Positive workplace culture impacts every part of a business. Companies named “Best Place to Work” are more successful overall — they have 20 percent better environments, collaboration and values than companies without positive workplace culture. They also have 60 percent less absenteeism, employ workers who are 85 percent more efficient and hire employees who stay twice as long at their jobs. Their workers feel better and perform better, and they attract better employees at recruitment, making the company more successful over time. In short, happy workers want to be at a happy company.

Now, with the aftermath of the COVID-19 pandemic and everything that comes along with it creating a labor shortage, a positive workplace culture is more important than ever in regards to retaining great employees.

Hire Long Term and Save Turnover Expenses

Positive workplace culture helps retain good employees long term because they feel loyal to a company that treats them like family more than colleagues. Employees who work in a positive culture report higher job satisfaction. In contrast, experts estimate that each time a salaried employee leaves a company, that company loses the equivalent of six to nine months of the employee’s salary. (So, for a $40,000 salary, the company spends $20,000 to $30,000 on recruiting and training a new employee.) When companies invest in their workers and their well-being, those workers return the favor.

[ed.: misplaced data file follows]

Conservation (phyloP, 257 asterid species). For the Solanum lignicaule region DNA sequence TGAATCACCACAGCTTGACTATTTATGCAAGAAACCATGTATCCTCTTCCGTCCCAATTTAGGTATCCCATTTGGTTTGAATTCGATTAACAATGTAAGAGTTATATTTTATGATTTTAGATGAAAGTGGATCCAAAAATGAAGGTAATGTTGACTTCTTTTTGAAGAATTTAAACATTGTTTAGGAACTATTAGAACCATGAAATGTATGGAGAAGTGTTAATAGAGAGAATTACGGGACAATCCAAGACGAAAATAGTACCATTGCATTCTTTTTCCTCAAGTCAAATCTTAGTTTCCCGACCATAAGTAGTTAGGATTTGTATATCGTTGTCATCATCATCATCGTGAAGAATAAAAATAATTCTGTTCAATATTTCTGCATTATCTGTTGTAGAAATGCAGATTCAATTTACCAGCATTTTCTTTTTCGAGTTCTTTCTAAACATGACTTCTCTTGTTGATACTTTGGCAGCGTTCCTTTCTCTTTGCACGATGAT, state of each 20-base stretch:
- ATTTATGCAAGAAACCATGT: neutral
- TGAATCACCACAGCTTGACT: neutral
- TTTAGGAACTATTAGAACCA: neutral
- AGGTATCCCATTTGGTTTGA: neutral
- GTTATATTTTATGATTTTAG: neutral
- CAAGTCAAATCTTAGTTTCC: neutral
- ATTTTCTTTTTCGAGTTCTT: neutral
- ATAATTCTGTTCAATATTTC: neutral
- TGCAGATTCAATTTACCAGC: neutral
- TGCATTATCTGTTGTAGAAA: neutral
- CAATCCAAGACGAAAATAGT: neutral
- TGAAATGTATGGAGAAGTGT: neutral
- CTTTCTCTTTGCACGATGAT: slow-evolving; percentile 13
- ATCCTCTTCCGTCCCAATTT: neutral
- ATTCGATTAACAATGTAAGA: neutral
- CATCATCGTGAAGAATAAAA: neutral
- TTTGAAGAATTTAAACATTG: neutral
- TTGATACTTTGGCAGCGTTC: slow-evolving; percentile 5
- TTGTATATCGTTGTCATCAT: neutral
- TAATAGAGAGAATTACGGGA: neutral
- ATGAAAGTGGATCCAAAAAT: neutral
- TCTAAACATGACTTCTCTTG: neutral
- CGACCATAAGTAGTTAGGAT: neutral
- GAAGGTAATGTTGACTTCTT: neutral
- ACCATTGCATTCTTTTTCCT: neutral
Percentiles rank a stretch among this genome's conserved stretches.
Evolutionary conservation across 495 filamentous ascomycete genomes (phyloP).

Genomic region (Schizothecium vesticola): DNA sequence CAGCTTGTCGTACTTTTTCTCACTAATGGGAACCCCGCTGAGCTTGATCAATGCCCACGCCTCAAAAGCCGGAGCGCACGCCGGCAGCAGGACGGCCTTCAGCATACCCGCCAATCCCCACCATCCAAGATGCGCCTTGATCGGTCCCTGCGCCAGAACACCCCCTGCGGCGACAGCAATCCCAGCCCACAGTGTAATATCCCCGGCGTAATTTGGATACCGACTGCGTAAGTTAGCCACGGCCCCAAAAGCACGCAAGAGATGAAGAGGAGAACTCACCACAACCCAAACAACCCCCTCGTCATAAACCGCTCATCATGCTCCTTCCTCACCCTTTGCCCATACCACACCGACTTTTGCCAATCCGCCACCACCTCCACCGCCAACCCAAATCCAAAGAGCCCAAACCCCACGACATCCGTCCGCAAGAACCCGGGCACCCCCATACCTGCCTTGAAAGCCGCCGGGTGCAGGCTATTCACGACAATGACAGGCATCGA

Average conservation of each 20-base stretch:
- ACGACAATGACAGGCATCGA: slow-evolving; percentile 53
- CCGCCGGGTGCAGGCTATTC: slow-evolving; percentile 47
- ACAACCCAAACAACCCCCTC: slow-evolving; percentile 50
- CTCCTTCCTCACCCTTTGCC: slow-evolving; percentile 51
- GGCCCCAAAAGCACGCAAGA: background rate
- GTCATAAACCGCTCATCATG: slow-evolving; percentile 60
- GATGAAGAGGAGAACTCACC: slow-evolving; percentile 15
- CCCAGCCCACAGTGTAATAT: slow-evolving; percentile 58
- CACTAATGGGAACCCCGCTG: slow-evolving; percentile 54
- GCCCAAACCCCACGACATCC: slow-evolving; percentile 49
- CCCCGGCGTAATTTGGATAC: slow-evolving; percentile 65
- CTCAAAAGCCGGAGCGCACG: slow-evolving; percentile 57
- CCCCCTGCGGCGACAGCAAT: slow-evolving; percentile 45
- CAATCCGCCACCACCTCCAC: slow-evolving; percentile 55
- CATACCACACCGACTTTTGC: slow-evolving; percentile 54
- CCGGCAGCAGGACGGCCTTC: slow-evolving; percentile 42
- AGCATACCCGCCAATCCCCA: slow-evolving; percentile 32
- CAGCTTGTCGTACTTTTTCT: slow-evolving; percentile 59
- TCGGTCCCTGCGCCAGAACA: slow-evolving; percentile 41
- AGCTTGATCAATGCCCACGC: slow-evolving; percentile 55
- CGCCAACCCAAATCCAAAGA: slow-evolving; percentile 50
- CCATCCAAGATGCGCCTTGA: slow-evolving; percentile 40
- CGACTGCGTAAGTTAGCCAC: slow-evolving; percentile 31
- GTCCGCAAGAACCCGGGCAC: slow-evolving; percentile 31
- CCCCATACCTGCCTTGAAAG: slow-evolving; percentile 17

Reduce Stress and Improve Morale

Workplace stress destroys positive workplace culture. Research shows that 40 percent of employees say their job is extremely or very stressful, and 25 percent say their jobs are the top stressor in their lives. Modern work expectations don’t help — thanks to technology, many bosses expect their employees to take work home with them, which could be why 75 percent of employees think that their jobs are more stressful than they would have been a generation ago. With working from home more popular than it has ever been, employees feel the line between work life and home life is blurry.

When employees are stressed, their productivity and well-being decline, which negatively affects their job performance and morale — and their company’s bottom line. Companies with positive workplace culture encourage collaboration and feedback. When employees participate in teamwork, when they feel that their opinions are valued, then they make genuine, thoughtful contributions that push a company on to success.

Positive work cultures are more productive thanks to employees feeling more motivated in their jobs, having better morale during their workdays and being more dedicated to companies that value them.

Put It into Action

Improving workplace culture can be done at companies of any size with any budget in any industry. The only thing positive workplace culture requires is a leadership team that genuinely cares about the well-being and happiness of their employees and workforce.